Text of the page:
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A history of ancient Egypt by Nicolas Grimal

A history of ancient Egypt (1988)

by Nicolas Grimal

Other authors: See the other authors section.

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English (6)  French (1)  All languages (7)
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This is an account of the rise and fall of the civilization in the Nile Valley, covering the first human settlement (c 120,000 BC) to its conquest by Alexander the Great in 333 BC. It is the first reign-by-reign history of ancient Egypt to be published since Sir Alan Gardiner's Egypt of the Pharaohs (1961) and takes full account of the many archaeological, scientific and linguistic discoveries of the last three decades. ( )
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  Tutter | Feb 17, 2015 |
A brilliant account of this fascinating time in history that no-one interested in the subject should be without. ( )
  MFRizzi | Jan 29, 2014 |
This is a well-written book and the English translation is excellent. But it needs to be said that this is a history of Egyptian pharaohs with a particular emphasis on power struggles and building projects. The pharaonic succession is recounted in detail, and the layout of several temples and monuments is presented in the text and the figures.

Other aspects of ancient Egyptian society, such as the organisation of the economy, administration, law, the military, the hieroglyphs or religious beliefs and worldviews are not even mentioned in this book. All topics involving the ordinary people of Egypt have been ignored.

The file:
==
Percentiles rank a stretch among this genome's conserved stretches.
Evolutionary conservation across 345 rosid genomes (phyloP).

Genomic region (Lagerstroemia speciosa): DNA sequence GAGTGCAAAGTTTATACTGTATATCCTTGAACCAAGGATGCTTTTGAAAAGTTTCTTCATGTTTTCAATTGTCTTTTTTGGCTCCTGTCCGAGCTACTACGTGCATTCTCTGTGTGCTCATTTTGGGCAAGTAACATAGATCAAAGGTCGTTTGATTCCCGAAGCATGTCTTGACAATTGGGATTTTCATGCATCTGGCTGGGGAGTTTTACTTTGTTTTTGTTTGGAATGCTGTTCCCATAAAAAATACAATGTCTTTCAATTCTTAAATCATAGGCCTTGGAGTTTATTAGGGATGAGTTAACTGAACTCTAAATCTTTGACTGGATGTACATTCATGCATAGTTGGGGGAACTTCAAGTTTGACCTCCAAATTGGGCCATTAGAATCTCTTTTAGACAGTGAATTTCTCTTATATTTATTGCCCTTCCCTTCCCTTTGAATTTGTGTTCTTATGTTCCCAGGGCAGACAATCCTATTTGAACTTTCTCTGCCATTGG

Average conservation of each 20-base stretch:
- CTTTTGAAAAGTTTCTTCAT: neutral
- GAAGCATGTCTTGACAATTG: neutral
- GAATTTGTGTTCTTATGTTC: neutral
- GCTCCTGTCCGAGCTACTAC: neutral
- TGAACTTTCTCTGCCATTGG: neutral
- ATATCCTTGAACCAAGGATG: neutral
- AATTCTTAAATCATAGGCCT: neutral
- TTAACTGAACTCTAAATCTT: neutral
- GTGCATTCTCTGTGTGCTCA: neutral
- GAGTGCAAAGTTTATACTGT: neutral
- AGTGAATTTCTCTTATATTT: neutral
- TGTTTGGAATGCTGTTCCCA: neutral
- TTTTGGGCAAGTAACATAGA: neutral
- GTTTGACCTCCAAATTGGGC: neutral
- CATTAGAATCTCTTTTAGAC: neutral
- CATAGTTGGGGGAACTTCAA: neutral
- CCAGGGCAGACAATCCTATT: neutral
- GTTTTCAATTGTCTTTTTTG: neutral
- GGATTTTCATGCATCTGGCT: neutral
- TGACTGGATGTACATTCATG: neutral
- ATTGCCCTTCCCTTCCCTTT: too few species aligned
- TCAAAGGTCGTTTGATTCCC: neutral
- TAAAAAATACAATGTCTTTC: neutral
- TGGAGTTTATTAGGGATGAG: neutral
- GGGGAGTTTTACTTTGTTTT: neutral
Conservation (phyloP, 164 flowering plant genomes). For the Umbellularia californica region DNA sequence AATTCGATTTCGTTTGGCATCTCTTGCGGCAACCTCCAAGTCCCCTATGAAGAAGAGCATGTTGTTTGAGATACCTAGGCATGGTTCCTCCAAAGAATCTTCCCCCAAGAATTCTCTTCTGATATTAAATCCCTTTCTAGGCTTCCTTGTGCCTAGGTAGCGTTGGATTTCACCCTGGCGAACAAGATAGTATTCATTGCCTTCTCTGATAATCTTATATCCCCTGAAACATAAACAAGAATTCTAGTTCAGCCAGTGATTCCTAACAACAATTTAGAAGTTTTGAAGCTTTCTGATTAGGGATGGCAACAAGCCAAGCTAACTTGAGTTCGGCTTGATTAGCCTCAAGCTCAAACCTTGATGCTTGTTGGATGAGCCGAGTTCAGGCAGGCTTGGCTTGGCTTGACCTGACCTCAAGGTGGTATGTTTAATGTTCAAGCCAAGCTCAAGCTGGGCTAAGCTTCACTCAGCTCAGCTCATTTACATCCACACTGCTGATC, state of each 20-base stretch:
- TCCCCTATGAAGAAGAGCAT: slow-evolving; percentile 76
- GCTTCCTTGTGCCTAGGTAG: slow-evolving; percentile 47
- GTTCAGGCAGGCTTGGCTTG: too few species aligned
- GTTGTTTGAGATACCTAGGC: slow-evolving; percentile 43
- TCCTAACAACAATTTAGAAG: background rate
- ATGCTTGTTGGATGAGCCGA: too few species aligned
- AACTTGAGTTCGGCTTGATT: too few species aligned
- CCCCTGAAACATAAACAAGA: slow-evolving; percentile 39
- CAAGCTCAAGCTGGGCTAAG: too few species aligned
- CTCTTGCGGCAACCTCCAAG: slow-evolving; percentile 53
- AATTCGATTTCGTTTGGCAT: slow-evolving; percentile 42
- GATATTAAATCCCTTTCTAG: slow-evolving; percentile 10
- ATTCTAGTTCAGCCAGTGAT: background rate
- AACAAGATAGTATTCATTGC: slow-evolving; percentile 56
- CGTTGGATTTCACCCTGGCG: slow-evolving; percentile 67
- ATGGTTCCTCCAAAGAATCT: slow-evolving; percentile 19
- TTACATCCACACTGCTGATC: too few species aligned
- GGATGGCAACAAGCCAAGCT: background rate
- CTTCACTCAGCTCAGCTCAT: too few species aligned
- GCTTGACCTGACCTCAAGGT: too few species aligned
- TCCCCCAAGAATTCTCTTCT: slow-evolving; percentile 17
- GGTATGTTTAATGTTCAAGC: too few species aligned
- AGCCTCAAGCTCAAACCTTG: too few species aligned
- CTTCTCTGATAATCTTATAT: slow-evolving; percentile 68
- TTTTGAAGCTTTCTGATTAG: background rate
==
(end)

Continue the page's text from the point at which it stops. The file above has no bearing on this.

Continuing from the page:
As a result, this book takes a very narrow look at ancient Egypt when it focuses exlusively on dynastic politics and archeological monuments. There's nothing wrong with that, but in my opinion a more suitable title for this book would have been 'A history of Egyptian pharaohs and their buildings'.
1 vote thcson | Apr 21, 2010 |
A History of Ancient Egypt, a translation from the original French, is an excellent and readable introduction to Egyptian History. It provides an overview of the major political and social events in Egypt beginning with a brief survey of prehistory and ending with the conquest by Alexander the Great. The book covers the old, middle, and new kingdoms as well as the intermediate periods and ends with two chapters on the Nubian/Saite and Persian/Greek periods. It also includes a chapter on the "invasion" of the Hyksos as well as chapter describing the religious changes made by Akhenaten.

The book's great strength is its readability and continuity. While other histories of Egypt often get bogged down in archeological details, Grimal's work connects the dots in a smooth and engaging narrative style. It may be that he occasionally glosses the fine points to provide continuity, but having read more detailed texts (Oxford History of Ancient Egypt), I believe his book provides a clearer picture for the beginner.

This is not to say that the book lacks accuracy but scholars of Egyptian history will no doubt have their difficulties with some of Grimal's details. The book was first published in 1988 and, as such, is slightly out of date. Grimal also tends to use Greek names for most pharaohs as well many place names ie. Cheops instead of Khufu for the builder of the great pyramid. This can be a little confusing to the inexperienced reader if they have previously encountered other variants.

While the book covers the major political events in ancient Egypt, the inclusion of chapters explaining the Egyptian system of religious beliefs, funerary practices and a long description of the temple complexes at Karnak provide much needed background. The plates (all black and white) in the book are adequate, although often the maps lack detail. For the interested reader I would recommend "Le Description de L'Egypte", put out by Benedikt Taschen Verlag. This book, a beautiful collection of paintings, architectural drawings and maps, produced by a team commissioned by Napoleon, fills in many of the visual details missing in Grimal's work.